SIMULTANEOUS EXCISION OF BOTH MAMMÆ FOR CANCER

G.P Newbolt
1900 The Lancet  
published a note on a case of double excision of the mammse with axillary glands for cancer done simultaneously. As I have recently operated simultaneously upon a case of cancer of both breasts it may be of interest to report the case. The patient, aged 64 years, consulted me on April 4tb, 1900, concerning a lump in her left breast. She was a fairly healthy-looking woman and had married twice. She had borne no children and had been a widow for seven years. She had worked hard with the left arm
more » ... with the left arm and had noticed a lump in the left breast for about 12 months and it was now becoming painful. On examination there was a lump of the size of a small orange in the left breast and a sanious discharge coming from the left nipple which had retracted. The right breast, about which she did not complain, was hard and infiltrated, but the nipple was not retracted. I could not feel any glands in either axilla though she was a spare woman. She had a mitral murmur and a trace of albumin in her urine. On April 6th I removed both breasts, opening the left axilla as I excised the left breast first, but as I found no glands I left the right axilla untouched. The patient sufEered somewhat from shock but rallied well and was about at the end of three weeks, the wounds having healed. Microscopically the left growth was a duct carcinoma, that of the right side a glandular carcinoma. If, therefore, I had opened the 1 ight axilla I probably should have found some glands, but a naked-eye section of the growth at the time of operation was inconclusive. -Remarks.-A case of this nature offers several points for consideration and I think it will generally be acknowledged that removal of both breasts and axillary glands simultaneously in a woman, aged 64 years, with albuminuria is a severe procedure. The question arises, Would it not be better to remove one breast and clear out one axilla at a time ? To this the objection can be raised that in the meanwhile the growth on the opposite side increases and there is also the chance that the patient will not face the second operation, especially if, as in this case, she does not think much of the growth which she has not noticed but which has been pointed out to her. As Dr. Snow remarks, the cases must be few in which operation is justifiable. It is interesting to note that one growth was a duct and the other was a glandular carcinoma. I intend, if possible, to keep my patient under observation and to clear out the right axilla on the first indication. Liverpool. PAPILLOMA of the vaginal surface of the cervix uteri is an extremely rare disease. A patient suffering from this affection who came under my care was 41 years of age. She bad had two children and had been a widow for ten years. She consulted me on account of a slight haemorrhagic discharge from the vagina which she had noticed occasionally for five months. At no time had any alteration in the frequency or amount of the menstrual discharge been noted, and during the inter-menstrual period preceding her visit to me there had been no haemorrhage but merely a profuse white discharge from the vagina. A digital examination of the vagina detected a shaggy polypoid growth of the size of a small hazel-nut springing from the vaginal surface of the left half of the cervix about three-eighths of an inch from the os uteri. There was no evidence of any infiltration of the cervical tissue either in the neighbourhood of the growth or around the os. The examination caused the tumour to bleed freely. After snipping off this growth with scissors two smaller growths of the same character of about the size of millet seeds, which had been concealed by the main growth, were revealed. Each growth possessed a small arterial vessel which spurted bright blood immediately its continuity was severed. The site of each growth presented the appearance of a highly vascular spot from which the mucous membrane might have been removed by a circular punch of the size of a small goose-quill. These islets were separated from each other by apparently hefllthy mucous membrane and there was no evidence of induration of the cervical tissues. To include the bases of all three growths > t removed a wedge-shaped piece of tissue from the left half of the cervix and brought the wound together with deep catgut sutures, creating thereby a linear wound one and a quarter inches in length. The operation did not interfere in any way with the integrity of the os uteri or the cervical canal. Union was effected by first intention. (Note.-If my patient had been living a marital life vaginal haemorrhage would have been observed more frequently and would probably have been more profuse.) Microscopic sections of the growths presented generally the appearances of a simple papilloma, but sections of the base of the largest growth revealed the 'presence of a few cells of such a character as to arouse suspicion regarding the innocency of the tumours. Gordon-square, W.C.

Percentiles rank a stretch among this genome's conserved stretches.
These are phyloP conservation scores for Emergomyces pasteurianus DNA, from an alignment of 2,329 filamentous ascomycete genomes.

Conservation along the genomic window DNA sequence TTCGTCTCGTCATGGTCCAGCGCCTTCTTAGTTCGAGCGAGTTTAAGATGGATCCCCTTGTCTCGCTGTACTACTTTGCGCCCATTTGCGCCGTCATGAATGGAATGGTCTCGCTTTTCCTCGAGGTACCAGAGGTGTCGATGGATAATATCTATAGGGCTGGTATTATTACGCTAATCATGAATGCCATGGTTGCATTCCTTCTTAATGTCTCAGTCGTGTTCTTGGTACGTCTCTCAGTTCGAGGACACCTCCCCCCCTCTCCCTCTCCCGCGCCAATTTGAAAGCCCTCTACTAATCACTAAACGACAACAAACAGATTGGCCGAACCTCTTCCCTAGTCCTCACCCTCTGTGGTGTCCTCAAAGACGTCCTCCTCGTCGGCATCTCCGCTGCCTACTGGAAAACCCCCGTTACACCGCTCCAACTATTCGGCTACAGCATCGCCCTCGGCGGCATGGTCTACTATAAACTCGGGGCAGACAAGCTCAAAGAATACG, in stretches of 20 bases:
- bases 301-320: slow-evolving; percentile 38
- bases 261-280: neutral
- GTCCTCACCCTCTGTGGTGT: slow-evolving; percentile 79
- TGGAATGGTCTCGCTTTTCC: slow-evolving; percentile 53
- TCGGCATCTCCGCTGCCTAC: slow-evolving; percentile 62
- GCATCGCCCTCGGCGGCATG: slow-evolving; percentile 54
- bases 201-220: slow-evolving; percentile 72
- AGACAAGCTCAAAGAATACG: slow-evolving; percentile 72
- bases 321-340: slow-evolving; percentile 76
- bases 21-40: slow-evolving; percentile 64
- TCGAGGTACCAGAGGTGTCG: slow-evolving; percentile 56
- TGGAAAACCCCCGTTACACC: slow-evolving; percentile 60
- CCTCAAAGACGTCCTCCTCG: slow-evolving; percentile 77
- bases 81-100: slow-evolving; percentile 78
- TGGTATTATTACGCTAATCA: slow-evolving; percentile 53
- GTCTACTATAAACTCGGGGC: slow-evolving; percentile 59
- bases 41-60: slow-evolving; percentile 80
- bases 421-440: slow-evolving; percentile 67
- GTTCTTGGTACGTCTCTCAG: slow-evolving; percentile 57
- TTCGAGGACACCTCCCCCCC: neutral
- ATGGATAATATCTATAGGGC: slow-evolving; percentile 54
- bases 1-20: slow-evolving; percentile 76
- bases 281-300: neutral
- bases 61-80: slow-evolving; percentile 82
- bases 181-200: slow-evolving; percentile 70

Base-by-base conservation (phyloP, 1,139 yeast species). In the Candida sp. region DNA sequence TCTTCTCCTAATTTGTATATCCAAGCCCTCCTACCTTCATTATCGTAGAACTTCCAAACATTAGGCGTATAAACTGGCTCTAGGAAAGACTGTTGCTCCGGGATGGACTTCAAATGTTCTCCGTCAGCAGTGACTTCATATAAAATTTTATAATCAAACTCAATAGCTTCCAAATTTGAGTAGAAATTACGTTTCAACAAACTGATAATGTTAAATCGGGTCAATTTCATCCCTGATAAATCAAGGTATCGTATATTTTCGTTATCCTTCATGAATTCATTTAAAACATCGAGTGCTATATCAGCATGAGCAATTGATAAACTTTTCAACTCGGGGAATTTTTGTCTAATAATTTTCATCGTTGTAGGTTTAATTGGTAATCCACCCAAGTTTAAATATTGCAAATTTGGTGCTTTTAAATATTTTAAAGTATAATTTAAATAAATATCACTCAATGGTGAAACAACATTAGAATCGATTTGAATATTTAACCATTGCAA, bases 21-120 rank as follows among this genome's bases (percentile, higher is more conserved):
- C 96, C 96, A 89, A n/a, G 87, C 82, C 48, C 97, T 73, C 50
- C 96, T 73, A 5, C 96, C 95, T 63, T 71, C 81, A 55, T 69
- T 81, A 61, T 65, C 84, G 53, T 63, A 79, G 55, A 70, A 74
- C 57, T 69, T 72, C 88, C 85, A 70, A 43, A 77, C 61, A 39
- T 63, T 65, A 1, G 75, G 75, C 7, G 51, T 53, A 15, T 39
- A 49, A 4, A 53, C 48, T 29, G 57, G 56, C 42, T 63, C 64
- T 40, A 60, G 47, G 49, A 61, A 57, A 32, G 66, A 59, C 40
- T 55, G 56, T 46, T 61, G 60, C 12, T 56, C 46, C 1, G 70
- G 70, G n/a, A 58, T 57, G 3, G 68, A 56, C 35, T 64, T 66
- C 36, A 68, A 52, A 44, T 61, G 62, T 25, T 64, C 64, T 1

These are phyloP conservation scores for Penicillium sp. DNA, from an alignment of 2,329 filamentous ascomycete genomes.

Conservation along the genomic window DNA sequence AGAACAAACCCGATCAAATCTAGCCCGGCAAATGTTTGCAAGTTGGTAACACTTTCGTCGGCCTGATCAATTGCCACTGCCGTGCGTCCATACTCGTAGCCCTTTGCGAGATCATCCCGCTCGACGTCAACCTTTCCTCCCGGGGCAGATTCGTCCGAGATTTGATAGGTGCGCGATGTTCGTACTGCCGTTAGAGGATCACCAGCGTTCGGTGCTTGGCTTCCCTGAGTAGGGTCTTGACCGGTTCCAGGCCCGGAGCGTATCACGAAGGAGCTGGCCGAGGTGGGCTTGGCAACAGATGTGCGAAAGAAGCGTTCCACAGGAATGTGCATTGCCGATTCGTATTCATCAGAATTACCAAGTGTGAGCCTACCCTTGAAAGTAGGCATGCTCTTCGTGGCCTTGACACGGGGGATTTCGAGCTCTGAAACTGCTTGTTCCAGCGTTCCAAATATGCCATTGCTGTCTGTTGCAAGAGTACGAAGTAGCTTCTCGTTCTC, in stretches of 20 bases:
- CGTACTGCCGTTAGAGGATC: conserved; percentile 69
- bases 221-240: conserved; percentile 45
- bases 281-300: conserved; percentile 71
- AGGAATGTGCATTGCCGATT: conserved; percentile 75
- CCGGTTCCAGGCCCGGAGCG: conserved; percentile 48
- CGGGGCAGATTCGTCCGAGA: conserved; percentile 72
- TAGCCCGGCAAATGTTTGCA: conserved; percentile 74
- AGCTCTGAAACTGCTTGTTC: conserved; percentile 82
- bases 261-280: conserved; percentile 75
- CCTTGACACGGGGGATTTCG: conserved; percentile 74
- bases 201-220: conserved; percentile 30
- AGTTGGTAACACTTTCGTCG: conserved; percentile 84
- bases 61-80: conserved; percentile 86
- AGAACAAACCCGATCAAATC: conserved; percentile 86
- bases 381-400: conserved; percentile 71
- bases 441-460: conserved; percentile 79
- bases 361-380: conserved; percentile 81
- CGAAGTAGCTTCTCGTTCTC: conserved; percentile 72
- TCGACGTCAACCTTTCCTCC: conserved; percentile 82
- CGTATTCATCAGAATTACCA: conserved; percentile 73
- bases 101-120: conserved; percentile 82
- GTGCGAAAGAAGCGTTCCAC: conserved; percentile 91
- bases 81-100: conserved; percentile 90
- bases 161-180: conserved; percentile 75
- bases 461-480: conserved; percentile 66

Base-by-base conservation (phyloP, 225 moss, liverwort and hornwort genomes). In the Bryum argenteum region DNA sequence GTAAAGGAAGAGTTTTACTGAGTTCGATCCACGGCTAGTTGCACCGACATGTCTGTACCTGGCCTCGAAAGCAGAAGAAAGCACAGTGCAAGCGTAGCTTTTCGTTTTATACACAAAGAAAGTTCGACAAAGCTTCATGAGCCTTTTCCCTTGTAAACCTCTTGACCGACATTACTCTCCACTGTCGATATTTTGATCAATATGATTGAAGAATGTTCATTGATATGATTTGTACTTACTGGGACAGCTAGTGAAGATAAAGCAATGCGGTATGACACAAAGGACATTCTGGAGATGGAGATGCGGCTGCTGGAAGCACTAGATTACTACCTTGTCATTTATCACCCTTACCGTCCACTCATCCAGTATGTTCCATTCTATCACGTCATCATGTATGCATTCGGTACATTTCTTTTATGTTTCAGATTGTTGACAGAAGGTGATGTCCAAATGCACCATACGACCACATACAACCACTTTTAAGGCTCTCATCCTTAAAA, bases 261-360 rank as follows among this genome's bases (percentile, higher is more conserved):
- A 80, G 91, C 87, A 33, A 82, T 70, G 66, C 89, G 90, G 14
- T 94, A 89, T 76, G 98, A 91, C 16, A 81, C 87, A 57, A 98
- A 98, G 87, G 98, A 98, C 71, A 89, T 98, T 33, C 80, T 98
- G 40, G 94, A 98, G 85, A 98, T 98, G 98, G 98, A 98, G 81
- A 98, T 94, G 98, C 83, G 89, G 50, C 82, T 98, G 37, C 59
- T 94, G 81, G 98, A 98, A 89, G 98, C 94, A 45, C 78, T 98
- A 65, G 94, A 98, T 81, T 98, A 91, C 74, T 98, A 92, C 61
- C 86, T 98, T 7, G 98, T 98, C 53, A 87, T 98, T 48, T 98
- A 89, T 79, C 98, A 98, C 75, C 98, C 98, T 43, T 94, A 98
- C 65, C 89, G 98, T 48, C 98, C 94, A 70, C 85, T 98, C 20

doi:10.1016/s0140-6736(01)99648-5 fatcat:ditmr5p6lrbmbbdzqbsu67qi5e